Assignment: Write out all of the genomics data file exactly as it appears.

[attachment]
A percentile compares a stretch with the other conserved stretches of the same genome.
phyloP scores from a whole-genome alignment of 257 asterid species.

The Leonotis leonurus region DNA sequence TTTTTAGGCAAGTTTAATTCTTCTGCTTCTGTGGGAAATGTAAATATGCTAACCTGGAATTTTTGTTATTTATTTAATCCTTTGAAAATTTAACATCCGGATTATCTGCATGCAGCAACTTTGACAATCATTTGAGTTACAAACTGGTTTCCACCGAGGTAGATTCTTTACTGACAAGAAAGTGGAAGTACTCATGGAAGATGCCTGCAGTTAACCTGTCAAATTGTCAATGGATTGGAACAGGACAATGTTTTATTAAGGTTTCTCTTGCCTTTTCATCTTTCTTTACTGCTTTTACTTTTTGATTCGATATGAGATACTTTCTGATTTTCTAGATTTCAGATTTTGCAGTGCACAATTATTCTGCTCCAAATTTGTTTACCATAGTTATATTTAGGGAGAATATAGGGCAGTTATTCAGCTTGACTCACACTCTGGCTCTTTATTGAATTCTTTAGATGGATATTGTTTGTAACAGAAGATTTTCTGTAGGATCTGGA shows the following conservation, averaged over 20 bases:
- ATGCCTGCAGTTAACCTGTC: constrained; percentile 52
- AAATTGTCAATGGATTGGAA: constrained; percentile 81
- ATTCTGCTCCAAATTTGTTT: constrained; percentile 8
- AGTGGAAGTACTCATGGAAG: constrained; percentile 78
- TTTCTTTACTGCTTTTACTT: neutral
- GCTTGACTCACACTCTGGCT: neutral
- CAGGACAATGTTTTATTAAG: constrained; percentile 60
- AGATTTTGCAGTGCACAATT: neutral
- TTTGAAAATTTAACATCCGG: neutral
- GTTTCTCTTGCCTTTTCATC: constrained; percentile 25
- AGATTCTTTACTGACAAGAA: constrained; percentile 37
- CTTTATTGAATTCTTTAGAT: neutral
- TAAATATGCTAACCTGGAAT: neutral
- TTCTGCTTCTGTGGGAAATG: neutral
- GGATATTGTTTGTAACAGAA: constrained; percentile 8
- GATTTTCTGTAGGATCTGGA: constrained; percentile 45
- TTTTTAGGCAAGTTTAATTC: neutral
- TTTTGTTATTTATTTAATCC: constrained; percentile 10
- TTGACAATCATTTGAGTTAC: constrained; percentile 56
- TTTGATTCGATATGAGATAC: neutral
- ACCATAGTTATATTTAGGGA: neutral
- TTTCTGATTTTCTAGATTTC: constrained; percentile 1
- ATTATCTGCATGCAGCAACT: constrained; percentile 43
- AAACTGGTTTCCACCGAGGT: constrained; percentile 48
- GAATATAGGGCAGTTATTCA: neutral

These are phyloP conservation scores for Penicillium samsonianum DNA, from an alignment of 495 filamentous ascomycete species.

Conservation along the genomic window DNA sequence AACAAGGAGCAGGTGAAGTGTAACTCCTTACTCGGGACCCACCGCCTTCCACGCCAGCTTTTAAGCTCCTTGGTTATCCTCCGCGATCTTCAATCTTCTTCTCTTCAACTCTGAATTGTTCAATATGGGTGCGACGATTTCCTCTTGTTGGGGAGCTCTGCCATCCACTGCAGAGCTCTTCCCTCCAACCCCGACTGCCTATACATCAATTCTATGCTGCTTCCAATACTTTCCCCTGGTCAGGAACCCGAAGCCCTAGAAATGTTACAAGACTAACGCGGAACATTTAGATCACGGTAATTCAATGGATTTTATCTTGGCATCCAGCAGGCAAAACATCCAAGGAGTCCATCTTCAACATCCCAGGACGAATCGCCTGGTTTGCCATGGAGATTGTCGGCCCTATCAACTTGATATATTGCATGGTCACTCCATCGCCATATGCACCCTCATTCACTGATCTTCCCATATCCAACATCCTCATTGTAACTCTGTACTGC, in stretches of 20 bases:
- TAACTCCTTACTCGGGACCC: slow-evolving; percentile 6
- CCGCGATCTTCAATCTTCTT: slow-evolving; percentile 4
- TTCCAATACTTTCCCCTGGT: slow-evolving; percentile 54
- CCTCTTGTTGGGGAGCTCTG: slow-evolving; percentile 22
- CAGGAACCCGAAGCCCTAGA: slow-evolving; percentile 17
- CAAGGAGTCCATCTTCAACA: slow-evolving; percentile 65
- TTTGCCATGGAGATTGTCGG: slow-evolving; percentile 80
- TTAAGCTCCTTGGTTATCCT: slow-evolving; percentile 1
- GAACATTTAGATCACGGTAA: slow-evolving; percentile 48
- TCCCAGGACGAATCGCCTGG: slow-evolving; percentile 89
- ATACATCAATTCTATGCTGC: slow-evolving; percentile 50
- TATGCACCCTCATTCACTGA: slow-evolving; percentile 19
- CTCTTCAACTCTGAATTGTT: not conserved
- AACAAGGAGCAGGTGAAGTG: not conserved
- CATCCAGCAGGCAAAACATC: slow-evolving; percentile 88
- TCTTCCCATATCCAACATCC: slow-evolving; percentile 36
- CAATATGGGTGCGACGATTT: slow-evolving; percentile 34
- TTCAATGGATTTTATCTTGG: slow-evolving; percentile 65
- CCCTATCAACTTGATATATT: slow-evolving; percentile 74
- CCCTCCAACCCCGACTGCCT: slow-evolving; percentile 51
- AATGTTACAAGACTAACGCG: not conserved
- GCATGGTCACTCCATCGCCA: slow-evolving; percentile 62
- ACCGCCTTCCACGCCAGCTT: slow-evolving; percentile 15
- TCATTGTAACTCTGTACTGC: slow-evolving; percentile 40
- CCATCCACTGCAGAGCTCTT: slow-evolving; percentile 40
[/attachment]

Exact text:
A percentile compares a stretch with the other conserved stretches of the same genome.
phyloP scores from a whole-genome alignment of 257 asterid species.

The Leonotis leonurus region DNA sequence TTTTTAGGCAAGTTTAATTCTTCTGCTTCTGTGGGAAATGTAAATATGCTAACCTGGAATTTTTGTTATTTATTTAATCCTTTGAAAATTTAACATCCGGATTATCTGCATGCAGCAACTTTGACAATCATTTGAGTTACAAACTGGTTTCCACCGAGGTAGATTCTTTACTGACAAGAAAGTGGAAGTACTCATGGAAGATGCCTGCAGTTAACCTGTCAAATTGTCAATGGATTGGAACAGGACAATGTTTTATTAAGGTTTCTCTTGCCTTTTCATCTTTCTTTACTGCTTTTACTTTTTGATTCGATATGAGATACTTTCTGATTTTCTAGATTTCAGATTTTGCAGTGCACAATTATTCTGCTCCAAATTTGTTTACCATAGTTATATTTAGGGAGAATATAGGGCAGTTATTCAGCTTGACTCACACTCTGGCTCTTTATTGAATTCTTTAGATGGATATTGTTTGTAACAGAAGATTTTCTGTAGGATCTGGA shows the following conservation, averaged over 20 bases:
- ATGCCTGCAGTTAACCTGTC: constrained; percentile 52
- AAATTGTCAATGGATTGGAA: constrained; percentile 81
- ATTCTGCTCCAAATTTGTTT: constrained; percentile 8
- AGTGGAAGTACTCATGGAAG: constrained; percentile 78
- TTTCTTTACTGCTTTTACTT: neutral
- GCTTGACTCACACTCTGGCT: neutral
- CAGGACAATGTTTTATTAAG: constrained; percentile 60
- AGATTTTGCAGTGCACAATT: neutral
- TTTGAAAATTTAACATCCGG: neutral
- GTTTCTCTTGCCTTTTCATC: constrained; percentile 25
- AGATTCTTTACTGACAAGAA: constrained; percentile 37
- CTTTATTGAATTCTTTAGAT: neutral
- TAAATATGCTAACCTGGAAT: neutral
- TTCTGCTTCTGTGGGAAATG: neutral
- GGATATTGTTTGTAACAGAA: constrained; percentile 8
- GATTTTCTGTAGGATCTGGA: constrained; percentile 45
- TTTTTAGGCAAGTTTAATTC: neutral
- TTTTGTTATTTATTTAATCC: constrained; percentile 10
- TTGACAATCATTTGAGTTAC: constrained; percentile 56
- TTTGATTCGATATGAGATAC: neutral
- ACCATAGTTATATTTAGGGA: neutral
- TTTCTGATTTTCTAGATTTC: constrained; percentile 1
- ATTATCTGCATGCAGCAACT: constrained; percentile 43
- AAACTGGTTTCCACCGAGGT: constrained; percentile 48
- GAATATAGGGCAGTTATTCA: neutral

These are phyloP conservation scores for Penicillium samsonianum DNA, from an alignment of 495 filamentous ascomycete species.

Conservation along the genomic window DNA sequence AACAAGGAGCAGGTGAAGTGTAACTCCTTACTCGGGACCCACCGCCTTCCACGCCAGCTTTTAAGCTCCTTGGTTATCCTCCGCGATCTTCAATCTTCTTCTCTTCAACTCTGAATTGTTCAATATGGGTGCGACGATTTCCTCTTGTTGGGGAGCTCTGCCATCCACTGCAGAGCTCTTCCCTCCAACCCCGACTGCCTATACATCAATTCTATGCTGCTTCCAATACTTTCCCCTGGTCAGGAACCCGAAGCCCTAGAAATGTTACAAGACTAACGCGGAACATTTAGATCACGGTAATTCAATGGATTTTATCTTGGCATCCAGCAGGCAAAACATCCAAGGAGTCCATCTTCAACATCCCAGGACGAATCGCCTGGTTTGCCATGGAGATTGTCGGCCCTATCAACTTGATATATTGCATGGTCACTCCATCGCCATATGCACCCTCATTCACTGATCTTCCCATATCCAACATCCTCATTGTAACTCTGTACTGC, in stretches of 20 bases:
- TAACTCCTTACTCGGGACCC: slow-evolving; percentile 6
- CCGCGATCTTCAATCTTCTT: slow-evolving; percentile 4
- TTCCAATACTTTCCCCTGGT: slow-evolving; percentile 54
- CCTCTTGTTGGGGAGCTCTG: slow-evolving; percentile 22
- CAGGAACCCGAAGCCCTAGA: slow-evolving; percentile 17
- CAAGGAGTCCATCTTCAACA: slow-evolving; percentile 65
- TTTGCCATGGAGATTGTCGG: slow-evolving; percentile 80
- TTAAGCTCCTTGGTTATCCT: slow-evolving; percentile 1
- GAACATTTAGATCACGGTAA: slow-evolving; percentile 48
- TCCCAGGACGAATCGCCTGG: slow-evolving; percentile 89
- ATACATCAATTCTATGCTGC: slow-evolving; percentile 50
- TATGCACCCTCATTCACTGA: slow-evolving; percentile 19
- CTCTTCAACTCTGAATTGTT: not conserved
- AACAAGGAGCAGGTGAAGTG: not conserved
- CATCCAGCAGGCAAAACATC: slow-evolving; percentile 88
- TCTTCCCATATCCAACATCC: slow-evolving; percentile 36
- CAATATGGGTGCGACGATTT: slow-evolving; percentile 34
- TTCAATGGATTTTATCTTGG: slow-evolving; percentile 65
- CCCTATCAACTTGATATATT: slow-evolving; percentile 74
- CCCTCCAACCCCGACTGCCT: slow-evolving; percentile 51
- AATGTTACAAGACTAACGCG: not conserved
- GCATGGTCACTCCATCGCCA: slow-evolving; percentile 62
- ACCGCCTTCCACGCCAGCTT: slow-evolving; percentile 15
- TCATTGTAACTCTGTACTGC: slow-evolving; percentile 40
- CCATCCACTGCAGAGCTCTT: slow-evolving; percentile 40